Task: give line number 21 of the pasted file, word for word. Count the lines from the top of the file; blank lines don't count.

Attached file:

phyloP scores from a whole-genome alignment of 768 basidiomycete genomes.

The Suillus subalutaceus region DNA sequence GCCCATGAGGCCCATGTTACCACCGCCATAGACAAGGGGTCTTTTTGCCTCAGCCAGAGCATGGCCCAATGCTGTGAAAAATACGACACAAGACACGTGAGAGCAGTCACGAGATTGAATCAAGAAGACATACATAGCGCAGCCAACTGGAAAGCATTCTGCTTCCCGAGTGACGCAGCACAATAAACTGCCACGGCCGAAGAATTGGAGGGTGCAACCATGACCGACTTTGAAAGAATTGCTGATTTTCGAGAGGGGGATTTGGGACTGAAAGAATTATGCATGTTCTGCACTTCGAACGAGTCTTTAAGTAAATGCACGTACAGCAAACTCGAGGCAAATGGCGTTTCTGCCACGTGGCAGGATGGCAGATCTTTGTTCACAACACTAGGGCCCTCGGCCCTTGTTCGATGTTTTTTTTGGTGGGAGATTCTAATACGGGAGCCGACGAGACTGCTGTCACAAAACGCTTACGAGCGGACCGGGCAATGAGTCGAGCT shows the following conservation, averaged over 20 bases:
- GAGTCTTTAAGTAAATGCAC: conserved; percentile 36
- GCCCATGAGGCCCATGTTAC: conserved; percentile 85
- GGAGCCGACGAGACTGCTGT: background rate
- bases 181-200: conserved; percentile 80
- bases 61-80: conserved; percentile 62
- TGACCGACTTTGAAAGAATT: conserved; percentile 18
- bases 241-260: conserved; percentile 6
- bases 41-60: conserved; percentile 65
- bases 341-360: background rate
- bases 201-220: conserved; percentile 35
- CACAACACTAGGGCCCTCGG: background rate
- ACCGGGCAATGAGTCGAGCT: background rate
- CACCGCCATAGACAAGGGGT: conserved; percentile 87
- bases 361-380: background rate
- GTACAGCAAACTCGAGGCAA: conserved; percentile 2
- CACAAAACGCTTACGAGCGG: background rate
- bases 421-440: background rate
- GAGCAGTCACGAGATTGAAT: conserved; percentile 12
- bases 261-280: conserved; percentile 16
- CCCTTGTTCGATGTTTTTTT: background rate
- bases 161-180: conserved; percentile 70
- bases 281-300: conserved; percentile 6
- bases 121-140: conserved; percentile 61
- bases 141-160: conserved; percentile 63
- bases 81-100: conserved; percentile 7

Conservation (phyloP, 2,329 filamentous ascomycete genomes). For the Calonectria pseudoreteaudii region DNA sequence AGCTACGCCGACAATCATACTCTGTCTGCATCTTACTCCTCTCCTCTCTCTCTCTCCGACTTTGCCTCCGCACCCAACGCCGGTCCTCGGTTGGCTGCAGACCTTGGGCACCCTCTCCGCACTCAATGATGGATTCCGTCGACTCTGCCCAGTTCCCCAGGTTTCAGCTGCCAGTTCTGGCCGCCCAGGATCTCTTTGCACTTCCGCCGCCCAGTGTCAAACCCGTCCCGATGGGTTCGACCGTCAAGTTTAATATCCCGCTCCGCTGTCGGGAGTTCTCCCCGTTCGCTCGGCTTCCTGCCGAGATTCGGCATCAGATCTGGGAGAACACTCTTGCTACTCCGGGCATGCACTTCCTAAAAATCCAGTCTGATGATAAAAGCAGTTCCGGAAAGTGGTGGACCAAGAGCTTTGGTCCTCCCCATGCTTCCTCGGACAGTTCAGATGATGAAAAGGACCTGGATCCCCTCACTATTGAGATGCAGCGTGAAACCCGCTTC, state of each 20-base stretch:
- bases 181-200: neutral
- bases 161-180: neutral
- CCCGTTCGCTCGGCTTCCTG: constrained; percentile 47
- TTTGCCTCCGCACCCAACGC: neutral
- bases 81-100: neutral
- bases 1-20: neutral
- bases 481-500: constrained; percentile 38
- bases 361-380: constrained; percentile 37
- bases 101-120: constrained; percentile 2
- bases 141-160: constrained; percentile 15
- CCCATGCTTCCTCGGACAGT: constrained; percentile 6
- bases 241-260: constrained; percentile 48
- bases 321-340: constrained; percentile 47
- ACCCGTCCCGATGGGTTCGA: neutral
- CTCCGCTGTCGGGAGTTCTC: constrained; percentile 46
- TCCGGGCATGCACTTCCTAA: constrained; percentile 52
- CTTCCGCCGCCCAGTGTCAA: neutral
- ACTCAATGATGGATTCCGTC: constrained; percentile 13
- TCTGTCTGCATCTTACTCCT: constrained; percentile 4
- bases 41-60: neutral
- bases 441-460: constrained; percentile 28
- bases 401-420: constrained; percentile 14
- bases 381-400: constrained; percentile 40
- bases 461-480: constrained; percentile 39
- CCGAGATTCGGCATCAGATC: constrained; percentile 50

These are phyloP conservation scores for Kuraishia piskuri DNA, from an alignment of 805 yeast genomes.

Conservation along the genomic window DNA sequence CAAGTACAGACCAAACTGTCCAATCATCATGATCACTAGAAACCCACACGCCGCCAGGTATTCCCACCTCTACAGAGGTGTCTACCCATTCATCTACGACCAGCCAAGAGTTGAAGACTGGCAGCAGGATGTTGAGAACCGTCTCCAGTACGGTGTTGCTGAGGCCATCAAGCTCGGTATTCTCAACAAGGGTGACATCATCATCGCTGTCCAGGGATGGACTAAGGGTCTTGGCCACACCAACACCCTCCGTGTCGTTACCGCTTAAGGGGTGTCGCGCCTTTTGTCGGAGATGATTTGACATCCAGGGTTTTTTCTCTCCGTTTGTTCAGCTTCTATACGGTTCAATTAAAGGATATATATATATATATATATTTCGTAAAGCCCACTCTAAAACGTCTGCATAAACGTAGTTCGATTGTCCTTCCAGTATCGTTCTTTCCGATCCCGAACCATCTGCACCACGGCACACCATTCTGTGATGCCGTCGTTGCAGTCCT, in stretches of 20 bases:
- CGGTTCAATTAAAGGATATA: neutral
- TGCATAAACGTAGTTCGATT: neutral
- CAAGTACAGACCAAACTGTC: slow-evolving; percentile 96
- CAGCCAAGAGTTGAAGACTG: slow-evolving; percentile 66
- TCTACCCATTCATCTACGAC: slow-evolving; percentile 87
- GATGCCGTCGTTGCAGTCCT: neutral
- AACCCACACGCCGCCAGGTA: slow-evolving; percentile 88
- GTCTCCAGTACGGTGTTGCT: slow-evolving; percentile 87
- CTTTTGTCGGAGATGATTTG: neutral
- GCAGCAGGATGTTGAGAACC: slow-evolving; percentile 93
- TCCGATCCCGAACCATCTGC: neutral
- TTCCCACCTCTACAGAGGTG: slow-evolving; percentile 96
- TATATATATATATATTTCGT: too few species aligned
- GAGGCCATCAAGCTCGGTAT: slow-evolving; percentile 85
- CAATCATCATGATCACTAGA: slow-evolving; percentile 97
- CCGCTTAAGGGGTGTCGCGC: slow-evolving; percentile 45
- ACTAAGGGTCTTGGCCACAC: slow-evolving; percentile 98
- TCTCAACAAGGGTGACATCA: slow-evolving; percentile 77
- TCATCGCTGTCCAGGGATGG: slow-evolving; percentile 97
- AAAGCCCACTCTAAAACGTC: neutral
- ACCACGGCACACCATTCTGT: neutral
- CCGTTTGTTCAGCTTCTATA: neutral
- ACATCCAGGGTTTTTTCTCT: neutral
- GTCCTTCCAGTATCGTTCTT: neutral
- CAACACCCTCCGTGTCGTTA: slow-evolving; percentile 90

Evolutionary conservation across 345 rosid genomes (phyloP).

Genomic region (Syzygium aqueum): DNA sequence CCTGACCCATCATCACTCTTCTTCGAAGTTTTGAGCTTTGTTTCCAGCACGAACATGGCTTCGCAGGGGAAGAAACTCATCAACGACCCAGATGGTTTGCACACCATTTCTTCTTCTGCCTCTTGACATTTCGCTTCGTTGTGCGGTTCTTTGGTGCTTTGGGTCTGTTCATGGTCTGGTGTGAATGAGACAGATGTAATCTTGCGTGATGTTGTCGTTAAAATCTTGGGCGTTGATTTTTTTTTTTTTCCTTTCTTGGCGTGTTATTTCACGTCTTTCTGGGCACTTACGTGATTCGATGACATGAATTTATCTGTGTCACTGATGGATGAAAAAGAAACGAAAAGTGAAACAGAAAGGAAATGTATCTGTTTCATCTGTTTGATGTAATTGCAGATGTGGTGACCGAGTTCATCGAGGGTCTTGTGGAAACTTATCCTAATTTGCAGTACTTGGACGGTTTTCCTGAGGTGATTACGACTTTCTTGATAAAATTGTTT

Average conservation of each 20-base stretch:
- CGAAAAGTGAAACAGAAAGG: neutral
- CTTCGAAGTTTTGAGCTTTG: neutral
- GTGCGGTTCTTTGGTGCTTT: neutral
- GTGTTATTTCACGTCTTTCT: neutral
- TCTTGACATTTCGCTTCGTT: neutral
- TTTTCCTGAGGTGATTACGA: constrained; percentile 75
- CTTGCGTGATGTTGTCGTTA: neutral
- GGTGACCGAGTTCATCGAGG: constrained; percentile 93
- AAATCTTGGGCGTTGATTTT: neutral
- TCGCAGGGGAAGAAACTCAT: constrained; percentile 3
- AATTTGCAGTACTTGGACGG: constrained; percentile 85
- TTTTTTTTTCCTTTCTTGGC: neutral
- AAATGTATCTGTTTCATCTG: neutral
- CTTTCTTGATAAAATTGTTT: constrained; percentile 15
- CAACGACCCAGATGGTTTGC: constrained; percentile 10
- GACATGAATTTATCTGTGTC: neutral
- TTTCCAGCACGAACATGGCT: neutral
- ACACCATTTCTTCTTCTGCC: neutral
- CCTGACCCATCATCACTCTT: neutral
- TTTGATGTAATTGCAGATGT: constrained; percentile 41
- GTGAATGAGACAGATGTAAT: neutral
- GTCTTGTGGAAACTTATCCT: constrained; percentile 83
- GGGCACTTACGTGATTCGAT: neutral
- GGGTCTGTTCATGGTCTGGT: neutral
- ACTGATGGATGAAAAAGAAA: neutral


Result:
- bases 261-280: conserved; percentile 16